Green Day - Uno!
The oddest thing about Green Day is just how far ahead they are of the competition. Sure, with 1994's Dookie, Billie Joe Armstrong and co. penned one of the definitive pop punk albums, and American Idiot was a surprise international success, but there are dozens of bands doing much the same thing - sometimes more so. And yet no-one is going to book NOFX for a stadium tour. Whatever Green Day's star quality is might not be immediately apparent, but no-one can deny they have it.
Uno! fails to stray terribly far from the standard Green Day format: the guitars are muted during the verses and are given free reign during the choruses, the chord progressions and riffs are so familiar that you begin to imagine Armstrong has already written these songs and just recycles them with some (slightly) different melodies. What this means, of course, is if you've liked anything GD have done in the past, you will probably like most of what's here. BJ can still knock out a decent chorus, the chest-beating 'Carpe Diem' and the toe-tapping 'Rusty James' standing out.
Yet while no-one over the age of 13 was ever truly likely to get fired up by American Idiot, it reads like Noam Chomsky compared to Uno! Armstrong is 40, so to pen anything as banal as the ska-tinged 'Kill The DJ' suggests nothing less than running on empty, inspiration-wise. Most of the other titles ('Sweet 16', 'Troublemaker', 'Fell For You') are straight out of the Bert Weedon Write a Song in an Hour book of songcraft. Of course, no-one particularly looks to pop punk for great insight, but from an artistic point of view, little here suggests much art. It's the musical equivalent of writing verse for greetings cards or painting pictures of sad-eyed puppy dogs. Pop punk - a bit of spit or bile or the odd chortle surely isn't too much to ask for?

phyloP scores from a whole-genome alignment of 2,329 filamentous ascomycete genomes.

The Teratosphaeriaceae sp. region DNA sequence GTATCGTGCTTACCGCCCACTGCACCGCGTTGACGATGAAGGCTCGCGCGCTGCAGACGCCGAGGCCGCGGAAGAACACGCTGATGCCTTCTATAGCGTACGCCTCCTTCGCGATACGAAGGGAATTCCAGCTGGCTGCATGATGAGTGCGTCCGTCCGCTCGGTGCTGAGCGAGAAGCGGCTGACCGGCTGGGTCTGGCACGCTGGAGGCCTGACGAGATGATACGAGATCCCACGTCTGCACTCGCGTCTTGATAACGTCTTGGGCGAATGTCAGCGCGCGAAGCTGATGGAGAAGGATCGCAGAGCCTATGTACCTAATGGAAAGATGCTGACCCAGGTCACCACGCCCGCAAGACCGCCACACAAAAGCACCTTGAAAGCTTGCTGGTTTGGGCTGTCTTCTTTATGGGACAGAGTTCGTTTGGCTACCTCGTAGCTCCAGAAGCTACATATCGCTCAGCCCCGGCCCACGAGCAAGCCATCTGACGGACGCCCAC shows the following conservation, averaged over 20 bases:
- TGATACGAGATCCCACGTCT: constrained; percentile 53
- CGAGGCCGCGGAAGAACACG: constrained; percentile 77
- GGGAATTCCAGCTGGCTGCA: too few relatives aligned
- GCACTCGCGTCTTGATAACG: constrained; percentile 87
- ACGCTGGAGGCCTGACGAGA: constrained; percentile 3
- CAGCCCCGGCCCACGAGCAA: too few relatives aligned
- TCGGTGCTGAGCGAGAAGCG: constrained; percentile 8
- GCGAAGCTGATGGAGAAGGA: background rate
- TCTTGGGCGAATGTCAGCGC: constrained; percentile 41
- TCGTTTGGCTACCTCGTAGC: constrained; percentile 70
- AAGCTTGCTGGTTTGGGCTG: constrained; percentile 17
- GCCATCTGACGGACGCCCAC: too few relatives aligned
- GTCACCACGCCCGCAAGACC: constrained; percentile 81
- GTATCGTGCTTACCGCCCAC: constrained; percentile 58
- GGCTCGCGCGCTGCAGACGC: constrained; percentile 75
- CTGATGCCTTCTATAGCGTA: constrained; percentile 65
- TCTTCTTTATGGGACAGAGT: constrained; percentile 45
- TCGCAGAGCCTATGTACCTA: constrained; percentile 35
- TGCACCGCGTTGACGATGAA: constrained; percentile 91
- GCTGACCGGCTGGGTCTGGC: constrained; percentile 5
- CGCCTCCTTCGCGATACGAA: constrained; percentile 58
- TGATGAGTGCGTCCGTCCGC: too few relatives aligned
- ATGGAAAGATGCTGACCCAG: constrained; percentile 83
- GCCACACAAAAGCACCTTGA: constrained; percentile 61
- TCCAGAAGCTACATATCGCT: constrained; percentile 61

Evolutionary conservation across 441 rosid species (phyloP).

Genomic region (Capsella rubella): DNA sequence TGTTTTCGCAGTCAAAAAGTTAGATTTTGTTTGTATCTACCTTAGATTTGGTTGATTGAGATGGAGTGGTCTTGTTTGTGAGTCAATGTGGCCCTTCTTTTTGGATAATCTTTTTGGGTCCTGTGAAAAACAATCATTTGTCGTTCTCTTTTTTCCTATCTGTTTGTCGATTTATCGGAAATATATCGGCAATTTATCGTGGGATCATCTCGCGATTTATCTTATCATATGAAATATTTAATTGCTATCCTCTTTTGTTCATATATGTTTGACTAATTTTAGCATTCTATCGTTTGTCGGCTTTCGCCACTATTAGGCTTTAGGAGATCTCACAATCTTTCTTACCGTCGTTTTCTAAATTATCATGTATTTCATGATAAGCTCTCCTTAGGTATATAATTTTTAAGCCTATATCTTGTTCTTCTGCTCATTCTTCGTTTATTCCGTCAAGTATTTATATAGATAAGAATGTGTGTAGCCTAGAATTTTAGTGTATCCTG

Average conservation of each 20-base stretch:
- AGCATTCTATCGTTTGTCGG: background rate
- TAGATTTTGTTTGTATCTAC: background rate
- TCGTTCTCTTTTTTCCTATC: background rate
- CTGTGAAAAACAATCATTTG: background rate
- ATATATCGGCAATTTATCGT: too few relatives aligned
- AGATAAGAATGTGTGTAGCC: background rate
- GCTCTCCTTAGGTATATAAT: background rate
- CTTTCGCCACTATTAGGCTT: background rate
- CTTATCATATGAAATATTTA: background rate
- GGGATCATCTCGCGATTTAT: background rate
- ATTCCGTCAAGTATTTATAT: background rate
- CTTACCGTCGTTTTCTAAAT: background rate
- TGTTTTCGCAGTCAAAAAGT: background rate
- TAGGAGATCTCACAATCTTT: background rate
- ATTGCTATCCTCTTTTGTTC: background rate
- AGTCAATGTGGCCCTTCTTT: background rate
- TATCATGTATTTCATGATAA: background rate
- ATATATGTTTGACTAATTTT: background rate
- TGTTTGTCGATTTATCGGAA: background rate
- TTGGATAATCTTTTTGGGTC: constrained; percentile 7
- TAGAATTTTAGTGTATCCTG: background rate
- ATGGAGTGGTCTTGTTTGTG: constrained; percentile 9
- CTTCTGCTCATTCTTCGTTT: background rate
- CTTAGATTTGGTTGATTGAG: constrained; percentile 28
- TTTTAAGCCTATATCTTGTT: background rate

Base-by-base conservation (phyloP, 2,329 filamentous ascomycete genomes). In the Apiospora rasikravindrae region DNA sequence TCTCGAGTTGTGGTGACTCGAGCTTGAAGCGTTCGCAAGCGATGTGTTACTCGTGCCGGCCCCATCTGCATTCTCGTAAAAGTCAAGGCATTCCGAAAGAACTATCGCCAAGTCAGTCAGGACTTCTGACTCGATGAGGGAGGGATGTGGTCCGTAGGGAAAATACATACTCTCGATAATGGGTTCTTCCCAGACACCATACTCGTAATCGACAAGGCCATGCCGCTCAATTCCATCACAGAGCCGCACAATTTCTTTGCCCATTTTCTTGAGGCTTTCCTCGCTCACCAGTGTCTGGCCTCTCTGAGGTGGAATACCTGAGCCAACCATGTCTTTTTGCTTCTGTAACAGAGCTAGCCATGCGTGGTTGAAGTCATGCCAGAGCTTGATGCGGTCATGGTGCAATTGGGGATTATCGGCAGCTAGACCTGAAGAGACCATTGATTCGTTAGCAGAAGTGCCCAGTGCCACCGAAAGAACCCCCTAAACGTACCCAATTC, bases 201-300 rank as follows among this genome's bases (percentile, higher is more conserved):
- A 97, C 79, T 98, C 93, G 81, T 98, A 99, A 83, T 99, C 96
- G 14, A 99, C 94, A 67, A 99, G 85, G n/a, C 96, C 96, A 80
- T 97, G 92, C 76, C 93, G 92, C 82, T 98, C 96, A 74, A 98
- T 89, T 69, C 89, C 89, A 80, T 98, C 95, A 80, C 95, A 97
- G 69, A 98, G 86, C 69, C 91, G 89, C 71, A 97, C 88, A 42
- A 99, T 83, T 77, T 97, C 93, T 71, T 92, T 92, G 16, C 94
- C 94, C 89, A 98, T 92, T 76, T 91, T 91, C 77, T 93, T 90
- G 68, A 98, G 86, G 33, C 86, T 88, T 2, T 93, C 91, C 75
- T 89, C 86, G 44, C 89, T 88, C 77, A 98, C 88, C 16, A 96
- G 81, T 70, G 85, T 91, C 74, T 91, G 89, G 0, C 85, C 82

Uno! is the first of a trilogy of albums due to be released over the next six months or so. It's an ambitious project no doubt, but on the basis of this installment, chock full as it is of Green Day-by-numbers efforts, another couple of dozen tracks of the same ilk should be - literally - no effort at all.